Gone were the days when his website shows amateurism and sometimes pathetic creating a consoling response especially from Filipinos who love dramas. (Aside from the fact that he is HIV positive.)
Gone were the days when he talked all about getting back his money.
Now he is just a plain blogger. Just like me.
And surprise- he transported his blahggings at Multiply.com. Does this prove that Multiply has more readers?
The lovey-dovey pics courtesy of Gorrell's blogspot
25 August 2008
In honor of the 36 gold medals won by the United States at the 2008 Summer Olympics, Fourth-Place Medal presents 36 interesting facts about the overall medal count:
1) China won the most gold medals at the Beijing Games with 51. They become the first country to crack the 50-gold mark since the Soviet Union in 1988. The most golds ever won in a single Olympics is 83 (United States, 1984).
2) It's the first time since 1936 that a country other than the United States or the Soviet Union has led the medal count.
3) China won more golds in Beijing (51) than they did total medals in Atlanta (50).
4) 'Project 119' was a Chinese initiative designed toward winning golds in the medal-rich sports of swimming, track, rowing, kayaking and sailing. Reports are already crediting Project 119 with China's dominance in the gold medal count, but Chinese athletes won just four golds in those sports. Their total was instead augmented by even better performances in Chinese-dominated events like diving, gymnastics and table tennis.
5) The United States won the same amount of golds (36) that they did in Athens, continuing a remarkable consistency that the nation has exhibited over the past half-century. American Olympic gold totals since 1952: 40, 32, 34, 36, 45, 33, 34, 83, 36, 37, 44, 38, 36 and 36. (The outlier of 83 was from the boycotted 1984 Los Angeles Olympics.)
6) The overall medal count was won by the United States for the fourth consecutive Olympics. The U.S. earned 110 medals, compared to China's 100.
7) Per capita, China won one gold medal for every 25 million people in the country. The United States' per capita rate was one gold for every 8.5 million. The tiny island nation of Jamaica, which won a staggering six golds in Beijing, had a per capita rate of one gold for every 450,000 residents. Had China won at that rate, the country would have earned 2,889 golds.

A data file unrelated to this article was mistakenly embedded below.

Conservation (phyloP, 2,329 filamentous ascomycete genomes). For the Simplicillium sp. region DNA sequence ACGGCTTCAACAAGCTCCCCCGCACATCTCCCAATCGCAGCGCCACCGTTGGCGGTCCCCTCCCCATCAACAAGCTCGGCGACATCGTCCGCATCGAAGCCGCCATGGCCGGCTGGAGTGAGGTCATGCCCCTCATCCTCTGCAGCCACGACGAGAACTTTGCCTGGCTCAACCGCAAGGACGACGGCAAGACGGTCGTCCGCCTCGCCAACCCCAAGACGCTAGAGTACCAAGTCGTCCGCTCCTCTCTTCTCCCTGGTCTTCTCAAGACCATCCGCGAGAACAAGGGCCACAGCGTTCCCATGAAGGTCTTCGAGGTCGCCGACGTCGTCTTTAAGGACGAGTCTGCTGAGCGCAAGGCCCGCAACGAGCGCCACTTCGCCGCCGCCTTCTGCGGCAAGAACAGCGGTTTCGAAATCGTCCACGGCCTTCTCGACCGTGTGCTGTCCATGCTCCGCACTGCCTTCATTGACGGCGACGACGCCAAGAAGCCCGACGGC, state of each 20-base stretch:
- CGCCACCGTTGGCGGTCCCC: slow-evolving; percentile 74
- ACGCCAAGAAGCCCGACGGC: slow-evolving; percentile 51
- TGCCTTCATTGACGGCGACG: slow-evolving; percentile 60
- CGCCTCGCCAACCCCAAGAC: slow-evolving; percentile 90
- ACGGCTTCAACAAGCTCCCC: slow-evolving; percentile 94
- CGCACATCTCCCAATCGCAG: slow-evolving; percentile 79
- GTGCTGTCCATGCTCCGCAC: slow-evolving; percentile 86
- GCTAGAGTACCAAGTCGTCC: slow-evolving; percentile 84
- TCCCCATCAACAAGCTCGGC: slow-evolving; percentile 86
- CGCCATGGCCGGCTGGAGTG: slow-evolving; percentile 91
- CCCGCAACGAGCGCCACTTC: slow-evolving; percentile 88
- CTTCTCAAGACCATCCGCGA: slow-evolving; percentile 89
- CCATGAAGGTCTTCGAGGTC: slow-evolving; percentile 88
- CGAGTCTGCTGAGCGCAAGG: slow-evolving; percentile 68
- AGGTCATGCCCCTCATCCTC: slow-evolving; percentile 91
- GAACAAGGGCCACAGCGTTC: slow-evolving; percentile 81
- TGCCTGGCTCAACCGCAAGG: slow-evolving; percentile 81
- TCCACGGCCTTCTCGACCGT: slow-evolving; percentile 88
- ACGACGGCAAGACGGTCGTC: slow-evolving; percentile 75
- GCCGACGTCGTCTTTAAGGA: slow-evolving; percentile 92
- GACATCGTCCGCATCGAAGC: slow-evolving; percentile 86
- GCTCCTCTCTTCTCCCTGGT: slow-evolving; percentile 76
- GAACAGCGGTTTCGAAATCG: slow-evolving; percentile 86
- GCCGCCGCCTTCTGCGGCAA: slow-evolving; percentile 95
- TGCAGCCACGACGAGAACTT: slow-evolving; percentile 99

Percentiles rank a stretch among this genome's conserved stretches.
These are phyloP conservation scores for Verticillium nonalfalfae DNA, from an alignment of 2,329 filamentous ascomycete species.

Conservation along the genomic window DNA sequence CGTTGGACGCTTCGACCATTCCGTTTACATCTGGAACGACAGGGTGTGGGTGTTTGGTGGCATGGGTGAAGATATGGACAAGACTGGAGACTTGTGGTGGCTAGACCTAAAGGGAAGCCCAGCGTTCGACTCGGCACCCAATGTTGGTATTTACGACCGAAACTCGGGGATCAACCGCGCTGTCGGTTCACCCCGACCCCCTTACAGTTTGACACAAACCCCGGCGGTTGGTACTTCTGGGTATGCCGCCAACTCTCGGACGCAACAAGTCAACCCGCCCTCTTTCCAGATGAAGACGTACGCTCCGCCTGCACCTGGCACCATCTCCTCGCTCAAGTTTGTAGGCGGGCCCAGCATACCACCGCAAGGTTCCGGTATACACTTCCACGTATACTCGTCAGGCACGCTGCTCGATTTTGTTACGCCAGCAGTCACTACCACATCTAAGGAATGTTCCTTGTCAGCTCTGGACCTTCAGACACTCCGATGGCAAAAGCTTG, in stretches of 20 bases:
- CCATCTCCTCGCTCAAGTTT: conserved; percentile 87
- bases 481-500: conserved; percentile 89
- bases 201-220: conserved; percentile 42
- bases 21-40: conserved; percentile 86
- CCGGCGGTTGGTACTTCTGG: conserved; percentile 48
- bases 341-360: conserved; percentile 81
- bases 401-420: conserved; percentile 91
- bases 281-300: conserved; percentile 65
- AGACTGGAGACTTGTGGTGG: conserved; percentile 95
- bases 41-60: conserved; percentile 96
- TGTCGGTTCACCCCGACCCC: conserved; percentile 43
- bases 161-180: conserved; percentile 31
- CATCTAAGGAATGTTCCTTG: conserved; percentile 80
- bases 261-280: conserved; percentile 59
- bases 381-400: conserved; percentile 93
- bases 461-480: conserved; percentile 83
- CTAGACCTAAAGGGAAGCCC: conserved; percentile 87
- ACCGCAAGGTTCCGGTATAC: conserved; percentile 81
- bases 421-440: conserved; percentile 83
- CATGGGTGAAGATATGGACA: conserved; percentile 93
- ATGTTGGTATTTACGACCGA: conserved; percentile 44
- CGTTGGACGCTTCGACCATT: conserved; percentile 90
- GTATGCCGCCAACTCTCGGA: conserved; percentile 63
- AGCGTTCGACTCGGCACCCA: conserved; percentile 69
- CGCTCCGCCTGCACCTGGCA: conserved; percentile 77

8) Greece won 16 medals as the host country in 2004. Four years later, the founders of the Olympics managed just four -- their lowest total since 1992.
9) African countries won a total of 40 medals, the highest total in history for the continent.
11) Great Britain won 47 medals, the most in their history and a 17-medal increase from Athens. Expect an even higher total in 2012, when the Games will be held in London for the first time in 68 years. The last time Great Britain competed in a Summer Olympics on its home turf, they earned a disappointing three golds.
12) India has 17% of the world's population. They won 0.31% of Olympic medals.
13) China: 19.8% of population, 10.4% of medals.
14) United States: 4.6% of population, 11.5% medals.
15) Jamaica: 0.041% of population, 1.15% medals.
16) Iceland was the least populous country to win an Olympic medal.
17) Pakistan was the most populous country not to win an Olympic medal (164 million residents, sixth-largest nation in the world).
19) The rest of the world won seven golds in men's swimming events. Phelps, of course, won eight.
20) The United States won the most golds (7) and most total medals in the track competition (23), despite having what was widely considered a disappointing meet
21) More proof that boxing is dead in the United States: the country earned just one medal (a bronze) in the 12 boxing events. Even after three straight disappointing boxing performances at the Summer Games, the U.S. has still won the most Olympic boxing medals (109) in history.
22) China won 8 out of 12 possible medals in table tennis and 7 of 8 possible golds in diving.
23) Great Britain won 7 of 10 golds in track cycling and won 12 medals overall. The rest of the world earned 18 medals in the sport.